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Casci also organised a raffle in aid of East Glasgow Music School, a project we felt Prince would’ve approved of. EGMS run on Saturday mornings during term time and offer music lessons for children in the East End of Glasgow, helping build self-esteem and confidence in their abilities. The School provides instruments on free loan to children, and is fully inclusive, welcoming children of all levels of ability and from all religious, racial and ethnic backgrounds. Matchbox Cineclub contributed our share of the box office too, making a total of £225.31 for EGMS.

Also in terms of accessibility, the main feature and the supporting programme (trailers for Purple Rain, Sign O The Times, Graffiti Bridge, our upcoming screening Der Fan and the music video for Batdance) were captioned/subtitled for the deaf and hard of hearing. That’s possible since Matchbox now has a professional subtitling arm, and the intention to caption/subtitle all our upcoming screenings and their supporting programmes (i.e. trailers, etc).

We have more team-ups on the way this year – with Sad Girl Cinema, Queer Classics and Pity Party Film Club – and we’re always looking for collaboration. This year, Film Hub Scotland’s support means we’ve been able to spark some co-screenings to encourage new independent exhibitors/programmers, like Venom Mob Film Club, or dormant ones, like Backseat Bingo, to screen more films around Glasgow. And, if you’d like to start a film night, or plan your own screening series, we’re running an open call for collaborative pitches to help launch your project through a co-screening with us. The deadline for pitches is Friday June 14th – read the full details here. And if you’re more established but would still like to team-up, we’d love to hear from you – get in touch here.


Thanks to Casci Ritchie & Backseat Bingo, Charlie, Kenny Christie, Dee Clark, Alex Misick, Ingrid Mur, Film Hub Scotland, Filmbank and CCA Glasgow.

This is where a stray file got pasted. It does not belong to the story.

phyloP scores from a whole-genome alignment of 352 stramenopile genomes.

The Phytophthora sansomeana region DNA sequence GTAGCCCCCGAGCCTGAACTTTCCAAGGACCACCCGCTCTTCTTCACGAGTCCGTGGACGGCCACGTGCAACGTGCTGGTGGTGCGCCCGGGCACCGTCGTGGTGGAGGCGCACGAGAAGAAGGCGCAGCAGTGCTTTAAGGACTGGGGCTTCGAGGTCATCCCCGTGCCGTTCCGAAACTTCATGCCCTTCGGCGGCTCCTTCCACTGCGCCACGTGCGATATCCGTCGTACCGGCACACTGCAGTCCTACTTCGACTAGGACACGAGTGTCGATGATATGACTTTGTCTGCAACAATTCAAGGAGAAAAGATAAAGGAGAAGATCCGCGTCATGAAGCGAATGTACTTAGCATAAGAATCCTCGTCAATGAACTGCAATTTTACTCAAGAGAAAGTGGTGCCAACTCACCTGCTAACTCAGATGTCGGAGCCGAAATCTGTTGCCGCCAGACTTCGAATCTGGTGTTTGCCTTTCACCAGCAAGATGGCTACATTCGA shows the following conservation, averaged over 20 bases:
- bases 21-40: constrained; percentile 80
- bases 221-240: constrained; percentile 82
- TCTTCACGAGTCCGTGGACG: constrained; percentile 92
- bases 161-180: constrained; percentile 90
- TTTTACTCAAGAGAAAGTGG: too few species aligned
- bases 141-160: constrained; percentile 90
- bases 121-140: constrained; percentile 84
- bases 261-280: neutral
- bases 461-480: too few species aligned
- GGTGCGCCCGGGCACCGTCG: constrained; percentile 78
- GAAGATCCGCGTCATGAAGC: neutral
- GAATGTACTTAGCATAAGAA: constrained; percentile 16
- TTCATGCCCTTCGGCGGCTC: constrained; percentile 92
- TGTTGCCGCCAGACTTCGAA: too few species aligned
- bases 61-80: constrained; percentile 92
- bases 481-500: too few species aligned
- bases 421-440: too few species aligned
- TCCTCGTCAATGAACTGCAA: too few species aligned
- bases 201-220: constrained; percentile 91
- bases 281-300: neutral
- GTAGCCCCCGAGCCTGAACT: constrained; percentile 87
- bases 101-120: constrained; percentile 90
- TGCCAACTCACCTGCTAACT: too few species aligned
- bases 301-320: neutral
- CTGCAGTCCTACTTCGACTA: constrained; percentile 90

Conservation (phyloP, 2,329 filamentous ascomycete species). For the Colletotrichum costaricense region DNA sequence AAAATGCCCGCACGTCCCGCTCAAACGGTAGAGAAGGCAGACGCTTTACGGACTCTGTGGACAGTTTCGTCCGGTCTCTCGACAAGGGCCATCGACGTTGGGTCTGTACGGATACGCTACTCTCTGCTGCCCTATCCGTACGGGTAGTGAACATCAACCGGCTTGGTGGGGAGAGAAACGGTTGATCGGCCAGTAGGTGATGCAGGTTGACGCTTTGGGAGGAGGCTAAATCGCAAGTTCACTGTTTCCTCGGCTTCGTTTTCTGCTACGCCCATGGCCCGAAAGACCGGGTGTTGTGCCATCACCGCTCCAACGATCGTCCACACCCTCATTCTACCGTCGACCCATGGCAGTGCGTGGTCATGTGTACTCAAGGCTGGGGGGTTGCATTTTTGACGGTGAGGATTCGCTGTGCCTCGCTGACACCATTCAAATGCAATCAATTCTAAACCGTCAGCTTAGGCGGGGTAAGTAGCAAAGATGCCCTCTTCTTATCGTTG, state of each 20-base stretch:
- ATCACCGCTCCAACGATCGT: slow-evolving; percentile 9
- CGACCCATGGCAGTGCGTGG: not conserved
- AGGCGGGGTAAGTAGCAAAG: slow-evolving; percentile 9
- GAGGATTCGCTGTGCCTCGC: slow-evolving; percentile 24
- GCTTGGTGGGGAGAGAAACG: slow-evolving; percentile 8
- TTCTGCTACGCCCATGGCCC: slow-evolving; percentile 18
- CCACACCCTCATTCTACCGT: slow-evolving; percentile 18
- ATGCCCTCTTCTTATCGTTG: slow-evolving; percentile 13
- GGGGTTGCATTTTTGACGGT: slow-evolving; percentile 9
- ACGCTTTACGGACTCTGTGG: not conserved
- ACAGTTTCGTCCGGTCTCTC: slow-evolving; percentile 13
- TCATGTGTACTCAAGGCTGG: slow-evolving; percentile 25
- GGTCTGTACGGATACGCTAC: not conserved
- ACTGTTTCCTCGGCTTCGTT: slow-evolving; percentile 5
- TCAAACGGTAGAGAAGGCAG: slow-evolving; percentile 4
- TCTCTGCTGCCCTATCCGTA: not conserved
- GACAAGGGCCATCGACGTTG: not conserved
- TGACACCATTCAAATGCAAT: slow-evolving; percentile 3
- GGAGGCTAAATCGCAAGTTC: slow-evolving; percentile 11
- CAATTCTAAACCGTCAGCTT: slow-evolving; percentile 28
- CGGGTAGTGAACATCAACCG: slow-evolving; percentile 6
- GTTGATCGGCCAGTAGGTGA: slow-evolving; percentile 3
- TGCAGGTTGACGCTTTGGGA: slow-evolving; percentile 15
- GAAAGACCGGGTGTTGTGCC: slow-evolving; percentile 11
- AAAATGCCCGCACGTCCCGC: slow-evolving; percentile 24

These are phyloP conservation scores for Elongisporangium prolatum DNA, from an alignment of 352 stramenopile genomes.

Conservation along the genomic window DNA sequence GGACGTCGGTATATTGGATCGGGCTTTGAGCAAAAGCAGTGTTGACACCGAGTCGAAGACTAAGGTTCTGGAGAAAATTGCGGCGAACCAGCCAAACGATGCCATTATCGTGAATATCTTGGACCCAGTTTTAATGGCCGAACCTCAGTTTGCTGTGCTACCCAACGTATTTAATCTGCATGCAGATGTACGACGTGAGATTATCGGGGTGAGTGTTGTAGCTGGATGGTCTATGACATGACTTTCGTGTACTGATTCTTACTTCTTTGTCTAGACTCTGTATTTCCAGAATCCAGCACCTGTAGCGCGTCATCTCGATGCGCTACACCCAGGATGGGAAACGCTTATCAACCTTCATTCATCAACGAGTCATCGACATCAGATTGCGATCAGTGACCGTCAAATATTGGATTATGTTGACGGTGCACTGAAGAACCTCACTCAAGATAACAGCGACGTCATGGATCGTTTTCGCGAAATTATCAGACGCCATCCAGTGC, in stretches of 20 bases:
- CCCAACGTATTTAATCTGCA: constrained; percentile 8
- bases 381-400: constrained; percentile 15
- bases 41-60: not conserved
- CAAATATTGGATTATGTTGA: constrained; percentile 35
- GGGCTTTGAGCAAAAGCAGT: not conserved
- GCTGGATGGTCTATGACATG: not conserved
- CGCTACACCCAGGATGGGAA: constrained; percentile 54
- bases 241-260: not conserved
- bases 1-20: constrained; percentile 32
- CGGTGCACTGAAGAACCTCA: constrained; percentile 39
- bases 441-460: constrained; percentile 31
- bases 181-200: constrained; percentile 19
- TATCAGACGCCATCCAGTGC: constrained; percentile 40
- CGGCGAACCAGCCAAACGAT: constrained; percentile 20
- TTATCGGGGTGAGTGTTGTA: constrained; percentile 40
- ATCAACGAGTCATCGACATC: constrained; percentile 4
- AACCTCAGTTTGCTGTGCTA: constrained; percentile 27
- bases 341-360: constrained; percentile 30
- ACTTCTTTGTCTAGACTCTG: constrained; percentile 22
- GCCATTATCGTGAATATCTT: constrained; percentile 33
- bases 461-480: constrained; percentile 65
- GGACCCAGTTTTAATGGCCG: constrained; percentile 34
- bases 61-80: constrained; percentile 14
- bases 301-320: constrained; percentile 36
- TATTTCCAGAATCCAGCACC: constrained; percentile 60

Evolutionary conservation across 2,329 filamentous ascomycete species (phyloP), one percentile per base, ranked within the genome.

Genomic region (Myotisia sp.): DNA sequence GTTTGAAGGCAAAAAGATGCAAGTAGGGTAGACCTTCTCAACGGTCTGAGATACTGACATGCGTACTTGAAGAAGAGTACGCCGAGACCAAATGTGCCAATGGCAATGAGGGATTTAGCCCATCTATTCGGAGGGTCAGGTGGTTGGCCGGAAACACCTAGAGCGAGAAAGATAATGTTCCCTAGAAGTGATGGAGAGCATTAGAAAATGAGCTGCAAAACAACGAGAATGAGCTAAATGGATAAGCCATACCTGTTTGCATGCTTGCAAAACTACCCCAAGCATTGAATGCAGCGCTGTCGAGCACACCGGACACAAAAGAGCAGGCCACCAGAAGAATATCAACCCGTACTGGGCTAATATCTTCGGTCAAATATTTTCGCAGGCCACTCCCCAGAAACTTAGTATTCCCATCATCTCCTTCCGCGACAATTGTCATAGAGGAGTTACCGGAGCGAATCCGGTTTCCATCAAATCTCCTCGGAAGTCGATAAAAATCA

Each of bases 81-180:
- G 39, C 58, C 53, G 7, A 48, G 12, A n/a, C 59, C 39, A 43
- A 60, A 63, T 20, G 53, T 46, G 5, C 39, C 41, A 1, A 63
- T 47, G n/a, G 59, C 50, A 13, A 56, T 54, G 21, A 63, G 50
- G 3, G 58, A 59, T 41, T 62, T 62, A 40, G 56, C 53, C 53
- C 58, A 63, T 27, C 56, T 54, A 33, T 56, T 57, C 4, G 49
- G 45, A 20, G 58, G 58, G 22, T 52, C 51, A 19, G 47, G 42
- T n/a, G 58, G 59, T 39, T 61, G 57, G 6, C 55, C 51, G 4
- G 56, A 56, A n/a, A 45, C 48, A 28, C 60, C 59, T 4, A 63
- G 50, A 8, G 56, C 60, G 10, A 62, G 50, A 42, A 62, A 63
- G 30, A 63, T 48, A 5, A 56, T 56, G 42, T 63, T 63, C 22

Like Backseat Bingo on Facebook here, follow them on Instagram here.

Der Fan: OBSESSION! FANDOM! THIRST!

Matchbox Cineclub team with Sad Girl Cinema to present a rare screening of a cult German horror and a panel discussion on obsession, fandom and thirst

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We’re thrilled to be teaming up with Sad Girl Cinema to present a rare screening of the cult ’80s German horror Der Fan (Eckhart Schmidt, 1982) followed by an expert panel on obsession, thirst and fandom.

Claire Biddles (Sad Girl Cinema) chairs the panel, to which we also welcome Bethany Rose Lamont (Sad Girl Cinema), Liz Murphy (artist) and Jamie Dunn (The Skinny).

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Der Fan follows teenage Simone’s obsession with singer R. When they finally meet, R is everything Simone needs him to be, taking her into his arms and fulfilling her dreams. But R’s intentions are not as pure and loving as Simone’s. The shocking consequences make Der Fan an undeniable cult gem, as well as an analytical exploration of obsession gone too far.

The panel will discuss their own thoughts on how ‘thirst’ and obsession can drive and impact cultural consumption, in regards to sexuality, professionalism and creative output. How do we consume culture in relation to our own sexual desire and obsessions, and how do we express our desire in response, through creative work and cultural criticism? How do we maintain boundaries with regards to our obsessions? Is ‘thirst’ the new normal for cultural consumers and creators? And what do we even mean by ‘thirst’?


Der Fan screens at Centre for Contemporary Arts, Glasgow, on Sunday 21/07. Tickets are on sale via our online shop here. Tickets are priced on a sliding scale, based on your circumstances. There are three tiers: Free/£2, £4/£6 and £8. (register for a free ticket via tickets@matchboxcineclub.com). Read our guide on what to pay: bit.ly/slidingscaleguide

NB The film is in German and will be captioned in English for the deaf and hard of hearing.

The screening is part of Film Feels: Obsession, a UK-wide cinema season, supported by the The National Lottery and BFI Film Audience Network. Explore all films and events at http://www.filmfeels.co.uk.

Cage, Cake and the Orgy

Matchbox Cineclub’s 2018 in pictures

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2018 was the year Matchbox Cineclub stopped doing monthly screenings and ended up screening twice as many films. We launched three film festivals (even if one was postponed till 2019) and our online shop, coordinated Scalarama events across Scotland and organised a six-date tour of the UK. We hosted a world premiere, several Scottish premieres and a bunch of lovely guests, while a project we originated continued on to the Scottish Borders and Spain.